Our View: Dimming with the stars

DKS Editors

ABC’s “Dancing With the Stars” affords viewers the unique opportunity to watch people dance with celebrities. As novel and groundbreaking as this concept sounds, we continually see celebrity dancers who haven’t been relevant in years.

This points to a disturbing revelation: Those who appear on DWTS are invariably on the decline in their careers. Really, Carson Kressley? David Arquette? Ricki Lake? It can easily be argued that nobody has cared what these people do for years now.

ABC were concerned with accuracy, perhaps the show should be called “Dancing With the D-Listers.” To be fair, if a name is recognizable, the person can be called a “star,” but it’s hard to ignore the distinct lack of rising celebrities and contemporary powerhouses gracing the stage.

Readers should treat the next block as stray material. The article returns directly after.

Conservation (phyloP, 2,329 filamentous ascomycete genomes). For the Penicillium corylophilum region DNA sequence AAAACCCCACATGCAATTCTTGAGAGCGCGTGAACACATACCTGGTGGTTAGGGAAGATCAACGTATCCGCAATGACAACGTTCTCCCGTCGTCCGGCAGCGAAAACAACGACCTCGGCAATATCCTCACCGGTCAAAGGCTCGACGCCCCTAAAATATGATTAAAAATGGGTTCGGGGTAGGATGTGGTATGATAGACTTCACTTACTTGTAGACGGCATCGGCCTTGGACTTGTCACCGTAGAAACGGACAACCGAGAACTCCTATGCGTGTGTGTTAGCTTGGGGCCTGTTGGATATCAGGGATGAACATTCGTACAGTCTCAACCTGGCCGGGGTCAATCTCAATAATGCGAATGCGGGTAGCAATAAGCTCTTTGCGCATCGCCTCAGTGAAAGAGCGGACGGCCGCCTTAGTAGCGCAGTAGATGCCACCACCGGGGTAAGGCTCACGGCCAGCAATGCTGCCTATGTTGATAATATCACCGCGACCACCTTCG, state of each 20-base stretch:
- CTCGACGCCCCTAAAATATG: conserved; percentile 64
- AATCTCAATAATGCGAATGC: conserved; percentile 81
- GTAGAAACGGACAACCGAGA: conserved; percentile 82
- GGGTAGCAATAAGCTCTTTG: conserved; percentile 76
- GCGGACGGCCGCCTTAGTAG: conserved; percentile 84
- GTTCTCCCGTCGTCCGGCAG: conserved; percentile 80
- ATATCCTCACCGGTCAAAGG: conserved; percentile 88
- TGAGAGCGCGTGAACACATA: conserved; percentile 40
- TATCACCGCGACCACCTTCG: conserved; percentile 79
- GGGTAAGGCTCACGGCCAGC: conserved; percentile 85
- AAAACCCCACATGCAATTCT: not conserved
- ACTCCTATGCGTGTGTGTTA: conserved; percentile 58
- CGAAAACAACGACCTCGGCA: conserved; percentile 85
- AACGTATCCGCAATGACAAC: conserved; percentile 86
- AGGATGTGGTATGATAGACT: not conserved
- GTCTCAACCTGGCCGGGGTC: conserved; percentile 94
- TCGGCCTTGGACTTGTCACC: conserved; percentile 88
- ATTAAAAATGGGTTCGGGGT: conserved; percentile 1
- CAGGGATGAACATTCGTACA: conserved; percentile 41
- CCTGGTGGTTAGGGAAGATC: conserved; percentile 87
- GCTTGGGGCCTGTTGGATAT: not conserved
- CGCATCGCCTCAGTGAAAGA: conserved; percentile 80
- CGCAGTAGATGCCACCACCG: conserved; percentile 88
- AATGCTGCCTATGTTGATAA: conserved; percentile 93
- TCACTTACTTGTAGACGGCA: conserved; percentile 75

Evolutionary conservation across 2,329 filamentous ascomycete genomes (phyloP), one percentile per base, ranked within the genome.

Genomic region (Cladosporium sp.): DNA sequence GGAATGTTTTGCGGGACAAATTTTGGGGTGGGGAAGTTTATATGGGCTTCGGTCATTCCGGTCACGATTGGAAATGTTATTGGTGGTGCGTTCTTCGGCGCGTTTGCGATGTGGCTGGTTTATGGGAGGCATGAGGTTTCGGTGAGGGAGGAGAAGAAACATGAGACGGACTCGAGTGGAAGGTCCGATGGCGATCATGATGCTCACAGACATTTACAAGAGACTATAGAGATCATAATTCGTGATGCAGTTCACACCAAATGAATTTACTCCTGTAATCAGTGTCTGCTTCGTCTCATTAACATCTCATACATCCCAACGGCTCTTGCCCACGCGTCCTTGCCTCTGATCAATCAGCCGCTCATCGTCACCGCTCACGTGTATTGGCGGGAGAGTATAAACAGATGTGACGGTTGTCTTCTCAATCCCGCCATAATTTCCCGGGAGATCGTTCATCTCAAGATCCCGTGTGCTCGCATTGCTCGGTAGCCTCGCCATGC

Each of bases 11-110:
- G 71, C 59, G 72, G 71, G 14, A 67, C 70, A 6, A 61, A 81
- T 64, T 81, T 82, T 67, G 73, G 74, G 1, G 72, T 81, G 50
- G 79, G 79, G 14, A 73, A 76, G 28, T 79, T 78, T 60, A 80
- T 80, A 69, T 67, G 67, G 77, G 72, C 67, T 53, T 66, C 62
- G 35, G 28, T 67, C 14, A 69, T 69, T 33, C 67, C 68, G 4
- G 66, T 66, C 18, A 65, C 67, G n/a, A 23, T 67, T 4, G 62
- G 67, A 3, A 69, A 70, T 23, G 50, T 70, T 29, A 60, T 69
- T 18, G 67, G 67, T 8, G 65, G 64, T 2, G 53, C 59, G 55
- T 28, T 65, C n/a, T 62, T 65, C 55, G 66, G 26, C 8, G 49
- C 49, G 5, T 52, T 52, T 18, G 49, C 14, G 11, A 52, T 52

One could point to the intrinsic nature of television acting, the way in which television actors and hosts are almost never as recognizable as movie stars. Even while taking this factor into account, however, the fact remains that celebrity contestants on “Dancing With the Stars” are invariably actors and personalities who haven’t really been involved in much noteworthy work lately. Even Nancy Grace, one of the more recognizable names on the show, holds a career set firmly in a downward spiral, given her past controversies and accusations of misconduct.

It’s impossible to ignore the writing on the wall here: If you’re a celebrity and you’re on “Dancing With the Stars,” you should start looking for better work or get out of the fame game while the getting is good. Appearing on DWTS is a career death sentence and it’s essentially a signed confession that you want to stay famous.

This editorial is the consensus opinion of the editorial staff of the Daily Kent Stater.